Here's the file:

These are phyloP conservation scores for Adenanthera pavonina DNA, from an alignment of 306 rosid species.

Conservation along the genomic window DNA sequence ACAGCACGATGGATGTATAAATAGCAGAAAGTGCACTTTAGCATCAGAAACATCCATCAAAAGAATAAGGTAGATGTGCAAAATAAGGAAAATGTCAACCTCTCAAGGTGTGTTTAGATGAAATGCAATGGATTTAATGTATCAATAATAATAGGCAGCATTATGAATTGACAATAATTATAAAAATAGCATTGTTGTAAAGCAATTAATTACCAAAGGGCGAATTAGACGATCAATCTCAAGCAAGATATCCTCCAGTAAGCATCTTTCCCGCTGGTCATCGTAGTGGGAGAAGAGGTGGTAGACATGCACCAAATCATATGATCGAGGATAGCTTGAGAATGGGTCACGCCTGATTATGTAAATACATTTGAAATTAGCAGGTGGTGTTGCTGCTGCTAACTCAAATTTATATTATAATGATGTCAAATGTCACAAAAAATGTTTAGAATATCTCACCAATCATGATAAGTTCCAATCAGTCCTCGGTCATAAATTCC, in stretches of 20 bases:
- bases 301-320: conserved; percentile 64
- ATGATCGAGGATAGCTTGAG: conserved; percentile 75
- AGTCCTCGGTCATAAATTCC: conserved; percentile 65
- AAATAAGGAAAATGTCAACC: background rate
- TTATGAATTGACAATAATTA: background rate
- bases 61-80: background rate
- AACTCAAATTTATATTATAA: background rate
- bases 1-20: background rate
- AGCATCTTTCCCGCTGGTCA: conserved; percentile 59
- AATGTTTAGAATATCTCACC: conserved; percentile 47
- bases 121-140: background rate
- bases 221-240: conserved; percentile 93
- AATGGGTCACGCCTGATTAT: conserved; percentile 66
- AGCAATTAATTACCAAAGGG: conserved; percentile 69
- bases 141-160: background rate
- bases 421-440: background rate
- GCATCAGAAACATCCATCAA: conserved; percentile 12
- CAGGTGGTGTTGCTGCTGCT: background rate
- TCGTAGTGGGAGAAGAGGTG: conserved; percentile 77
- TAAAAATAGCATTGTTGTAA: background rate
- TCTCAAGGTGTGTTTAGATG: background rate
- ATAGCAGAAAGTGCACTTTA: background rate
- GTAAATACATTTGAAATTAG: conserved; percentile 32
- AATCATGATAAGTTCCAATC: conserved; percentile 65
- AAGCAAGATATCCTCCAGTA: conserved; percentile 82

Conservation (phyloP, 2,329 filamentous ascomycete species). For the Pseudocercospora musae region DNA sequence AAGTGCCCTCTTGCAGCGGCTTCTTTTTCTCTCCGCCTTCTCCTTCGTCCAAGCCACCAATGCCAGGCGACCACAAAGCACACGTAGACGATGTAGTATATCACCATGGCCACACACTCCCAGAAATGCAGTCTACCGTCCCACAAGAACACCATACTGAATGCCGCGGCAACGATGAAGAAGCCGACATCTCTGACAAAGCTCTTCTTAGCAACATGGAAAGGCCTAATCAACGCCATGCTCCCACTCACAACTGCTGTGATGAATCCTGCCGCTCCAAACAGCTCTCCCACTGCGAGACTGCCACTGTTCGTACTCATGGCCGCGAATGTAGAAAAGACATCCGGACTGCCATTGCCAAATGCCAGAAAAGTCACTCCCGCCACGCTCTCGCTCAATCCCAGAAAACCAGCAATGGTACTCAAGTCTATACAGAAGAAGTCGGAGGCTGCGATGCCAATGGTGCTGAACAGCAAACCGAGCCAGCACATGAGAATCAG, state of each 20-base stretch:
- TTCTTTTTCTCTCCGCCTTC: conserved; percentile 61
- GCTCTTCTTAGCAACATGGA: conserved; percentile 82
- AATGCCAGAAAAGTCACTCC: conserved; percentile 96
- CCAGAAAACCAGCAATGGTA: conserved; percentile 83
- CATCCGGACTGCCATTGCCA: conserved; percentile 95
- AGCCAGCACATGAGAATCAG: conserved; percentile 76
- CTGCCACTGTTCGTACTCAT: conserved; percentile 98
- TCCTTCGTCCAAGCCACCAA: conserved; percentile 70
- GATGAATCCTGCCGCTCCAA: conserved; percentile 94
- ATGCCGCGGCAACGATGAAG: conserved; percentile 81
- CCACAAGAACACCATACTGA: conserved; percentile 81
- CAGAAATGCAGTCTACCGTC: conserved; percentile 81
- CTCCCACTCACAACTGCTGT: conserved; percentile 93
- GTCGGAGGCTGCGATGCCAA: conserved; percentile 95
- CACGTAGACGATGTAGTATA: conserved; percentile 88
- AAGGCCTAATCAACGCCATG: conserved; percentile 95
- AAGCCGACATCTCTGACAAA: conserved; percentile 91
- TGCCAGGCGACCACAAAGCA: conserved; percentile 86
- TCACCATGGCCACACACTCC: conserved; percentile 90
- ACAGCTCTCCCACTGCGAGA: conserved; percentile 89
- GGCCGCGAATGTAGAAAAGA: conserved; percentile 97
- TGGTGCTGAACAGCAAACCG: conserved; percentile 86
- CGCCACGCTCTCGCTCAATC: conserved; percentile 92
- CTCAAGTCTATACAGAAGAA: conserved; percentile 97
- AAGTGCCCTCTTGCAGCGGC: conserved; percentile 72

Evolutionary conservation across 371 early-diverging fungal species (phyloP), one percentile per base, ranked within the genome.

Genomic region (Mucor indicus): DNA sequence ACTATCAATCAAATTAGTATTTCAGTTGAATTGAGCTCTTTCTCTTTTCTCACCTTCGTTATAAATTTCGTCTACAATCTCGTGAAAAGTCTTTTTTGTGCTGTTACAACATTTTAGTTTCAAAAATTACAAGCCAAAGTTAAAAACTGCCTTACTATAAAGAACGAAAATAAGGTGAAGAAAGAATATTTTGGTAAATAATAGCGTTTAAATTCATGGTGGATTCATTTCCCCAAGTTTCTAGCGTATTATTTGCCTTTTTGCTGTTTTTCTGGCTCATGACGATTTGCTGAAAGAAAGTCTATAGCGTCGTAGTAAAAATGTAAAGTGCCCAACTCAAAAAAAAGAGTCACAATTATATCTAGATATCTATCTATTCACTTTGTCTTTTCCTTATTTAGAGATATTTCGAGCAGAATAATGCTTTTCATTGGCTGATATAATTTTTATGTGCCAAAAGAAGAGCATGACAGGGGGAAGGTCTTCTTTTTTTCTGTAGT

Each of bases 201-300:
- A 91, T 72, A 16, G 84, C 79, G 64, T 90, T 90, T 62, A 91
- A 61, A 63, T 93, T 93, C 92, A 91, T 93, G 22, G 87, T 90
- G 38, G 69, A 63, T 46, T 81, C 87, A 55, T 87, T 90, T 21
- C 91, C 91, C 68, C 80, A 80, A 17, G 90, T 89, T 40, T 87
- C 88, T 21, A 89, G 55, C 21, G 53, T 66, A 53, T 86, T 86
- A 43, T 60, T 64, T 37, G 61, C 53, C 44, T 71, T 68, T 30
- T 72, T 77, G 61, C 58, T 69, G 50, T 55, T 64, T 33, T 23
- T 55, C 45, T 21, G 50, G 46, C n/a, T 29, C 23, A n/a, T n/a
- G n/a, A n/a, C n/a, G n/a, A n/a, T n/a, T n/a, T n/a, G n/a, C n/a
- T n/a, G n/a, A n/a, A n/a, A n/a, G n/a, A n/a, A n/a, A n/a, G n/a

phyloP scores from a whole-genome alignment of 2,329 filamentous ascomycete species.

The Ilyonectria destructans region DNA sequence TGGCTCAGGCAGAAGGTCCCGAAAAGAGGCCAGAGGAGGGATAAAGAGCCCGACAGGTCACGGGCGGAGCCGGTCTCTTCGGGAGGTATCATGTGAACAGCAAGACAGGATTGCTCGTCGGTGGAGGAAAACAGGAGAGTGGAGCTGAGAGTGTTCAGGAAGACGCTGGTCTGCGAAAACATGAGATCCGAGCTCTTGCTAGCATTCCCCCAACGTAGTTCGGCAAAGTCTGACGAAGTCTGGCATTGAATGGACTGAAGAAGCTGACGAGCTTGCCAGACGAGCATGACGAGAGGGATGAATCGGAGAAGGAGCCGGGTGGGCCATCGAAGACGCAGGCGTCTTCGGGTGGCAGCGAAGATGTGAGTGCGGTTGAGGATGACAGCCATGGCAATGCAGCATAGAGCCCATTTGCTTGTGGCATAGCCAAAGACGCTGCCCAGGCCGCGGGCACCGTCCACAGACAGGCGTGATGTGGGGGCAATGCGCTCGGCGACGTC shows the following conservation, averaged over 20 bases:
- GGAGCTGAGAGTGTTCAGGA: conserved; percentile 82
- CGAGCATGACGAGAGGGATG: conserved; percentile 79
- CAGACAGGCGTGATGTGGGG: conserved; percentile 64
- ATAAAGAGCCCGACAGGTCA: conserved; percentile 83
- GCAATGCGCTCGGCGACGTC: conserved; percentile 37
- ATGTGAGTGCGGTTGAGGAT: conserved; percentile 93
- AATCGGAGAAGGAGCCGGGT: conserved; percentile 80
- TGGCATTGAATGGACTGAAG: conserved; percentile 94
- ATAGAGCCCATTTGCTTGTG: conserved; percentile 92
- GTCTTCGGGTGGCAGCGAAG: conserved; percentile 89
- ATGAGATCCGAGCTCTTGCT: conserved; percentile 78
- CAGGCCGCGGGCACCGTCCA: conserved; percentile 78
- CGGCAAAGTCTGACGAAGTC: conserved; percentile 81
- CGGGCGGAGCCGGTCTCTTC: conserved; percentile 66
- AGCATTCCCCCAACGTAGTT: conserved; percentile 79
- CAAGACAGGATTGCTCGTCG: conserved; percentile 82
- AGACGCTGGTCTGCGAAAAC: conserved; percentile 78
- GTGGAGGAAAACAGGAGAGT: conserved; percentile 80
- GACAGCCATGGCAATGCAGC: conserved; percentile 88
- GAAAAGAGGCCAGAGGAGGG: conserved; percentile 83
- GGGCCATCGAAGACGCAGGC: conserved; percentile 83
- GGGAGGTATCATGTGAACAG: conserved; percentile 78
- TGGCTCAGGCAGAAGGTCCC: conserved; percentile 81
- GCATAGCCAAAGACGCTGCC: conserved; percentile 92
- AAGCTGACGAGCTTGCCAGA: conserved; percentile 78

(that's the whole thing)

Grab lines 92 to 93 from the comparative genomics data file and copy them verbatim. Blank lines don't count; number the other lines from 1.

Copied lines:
- GCATAGCCAAAGACGCTGCC: conserved; percentile 92
- AAGCTGACGAGCTTGCCAGA: conserved; percentile 78